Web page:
The lighthouse on the islet of Eilean Musdile (in English Mansedale), near the island of Lismore, Inner Hebrides, Scotland, was built in 1833 to guide traffic in the Sound of Mull and Loch Linnhe. In 1910, most lights in British lighthouses were changed to dioptric lenses, but this was not the case with Eilean Musdile Lighthouse, which has a fixed white light.
The lighthouse on Eilean Musdile, Scotland. (Photo copyright © by Kaj Halberg)
Hirsholmene is a group of islets, situated c. 6 km north-east of Frederikshavn, northern Jutland, Denmark. A 27-metre-tall lighthouse was built of local granite in 1886-1887 on the highest spot on the islets, 6-metre-high Ørnebjerg (‘Eagle Mountain’), situated on the main isle Hirsholm – the only inhabited island in the group.
The lighthouse on Hirsholmene, Denmark. The birds on the roof are common gulls (Larus canus). (Photos copyright © by Kaj Halberg)
Coquille River Lighthouse, near the town of Bandon, Oregon, United States, dates back to 1896. This lighthouse, originally named Bandon Lighthouse, was constructed to guide ships past dangerous, shifting sandbars at the mouth of the Coquille River to the harbour in Bandon.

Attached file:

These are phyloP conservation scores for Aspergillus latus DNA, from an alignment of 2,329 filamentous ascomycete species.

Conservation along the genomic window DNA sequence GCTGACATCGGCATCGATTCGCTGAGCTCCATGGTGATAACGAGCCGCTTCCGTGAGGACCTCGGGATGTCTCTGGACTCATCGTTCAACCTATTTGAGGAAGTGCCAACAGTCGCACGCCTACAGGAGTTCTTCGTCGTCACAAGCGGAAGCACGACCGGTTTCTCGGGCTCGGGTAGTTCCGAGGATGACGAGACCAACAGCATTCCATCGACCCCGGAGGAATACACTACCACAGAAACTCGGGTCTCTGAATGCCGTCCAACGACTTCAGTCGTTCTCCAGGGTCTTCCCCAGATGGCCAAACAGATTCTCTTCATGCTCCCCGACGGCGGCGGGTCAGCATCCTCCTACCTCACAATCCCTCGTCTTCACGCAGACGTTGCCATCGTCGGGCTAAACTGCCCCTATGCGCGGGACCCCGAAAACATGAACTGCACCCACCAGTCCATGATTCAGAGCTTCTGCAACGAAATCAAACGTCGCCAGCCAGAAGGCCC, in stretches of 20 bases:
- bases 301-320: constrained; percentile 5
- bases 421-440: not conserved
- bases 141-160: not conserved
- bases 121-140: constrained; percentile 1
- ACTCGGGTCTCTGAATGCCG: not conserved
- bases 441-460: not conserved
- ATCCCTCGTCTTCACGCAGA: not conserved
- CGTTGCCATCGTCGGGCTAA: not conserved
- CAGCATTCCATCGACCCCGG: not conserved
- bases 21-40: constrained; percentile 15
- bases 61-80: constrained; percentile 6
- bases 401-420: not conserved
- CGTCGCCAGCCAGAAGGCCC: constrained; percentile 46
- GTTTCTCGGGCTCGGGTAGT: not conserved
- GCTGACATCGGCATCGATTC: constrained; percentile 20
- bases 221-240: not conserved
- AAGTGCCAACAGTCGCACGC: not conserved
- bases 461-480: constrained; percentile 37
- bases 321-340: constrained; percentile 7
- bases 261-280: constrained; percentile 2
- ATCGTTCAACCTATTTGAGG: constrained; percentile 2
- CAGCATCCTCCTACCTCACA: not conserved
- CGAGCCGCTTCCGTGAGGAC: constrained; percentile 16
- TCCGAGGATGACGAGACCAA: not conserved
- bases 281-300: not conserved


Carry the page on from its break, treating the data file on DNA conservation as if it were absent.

Coquille River Lighthouse, Oregon. (Photo copyright © by Kaj Halberg)
Sletterhage Lighthouse, on the narrow isthmus Helgenæs, eastern Jutland, Denmark, was built in 1894 to guide ships to and from the port of Aarhus, the second-largest city in the country, via a narrow channel close to the isthmus. Today 7,000-8,000 ships pass the lighthouse every year.
Sletterhage Lighthouse, Denmark. (Photo copyright © by Kaj Halberg)
In 1859, a lighthouse was built on the highest rock on Cape Point, near Cape of Good Hope, South Africa, 238 m above sea level. However, as it turned out, the highest point was not the best point, as fog tended to concentrate at higher, rather than lower levels, and, secondly, the light from the lighthouse was often spotted too early by ships, luring them to approach too closely. In 1911, Lusitania, a Portuguese liner, sank after hitting Bellows Rock, a treacherous submerged reef 3 km south of Cape Point. This event prompted the construction of a new lighthouse, which was completed in 1919, 87 m above sea level.
The present lighthouse on Cape Point, South Africa, was completed in 1919. (Photo copyright © by Kaj Halberg)
Cape Arago Lighthouse is situated on a rocky islet near Sunset Point State Park, Oregon, United States. This lighthouse, which was constructed in 1934, is no longer operated, and the islet has been returned to the Coquille native tribe.
A dilapidated bridge – not to be used by the public – leads out to Cape Arago Lighthouse. (Photo copyright © by Kaj Halberg)
Långe Jan (‘Tall John’), 41.6 m high, is the tallest lighthouse in Sweden, situated on the southern tip of the island Öland. It was built in 1785, probably by Russian prisoners of war, using stones from a former local chapel, Capella Beati Johannis, from which the lighthouse got its name, Jan and John being short forms of Johannis. Originally, the light was an open fire, which was replaced by a lantern with burning rapeseed oil in 1845. Electric light was installed in 1948.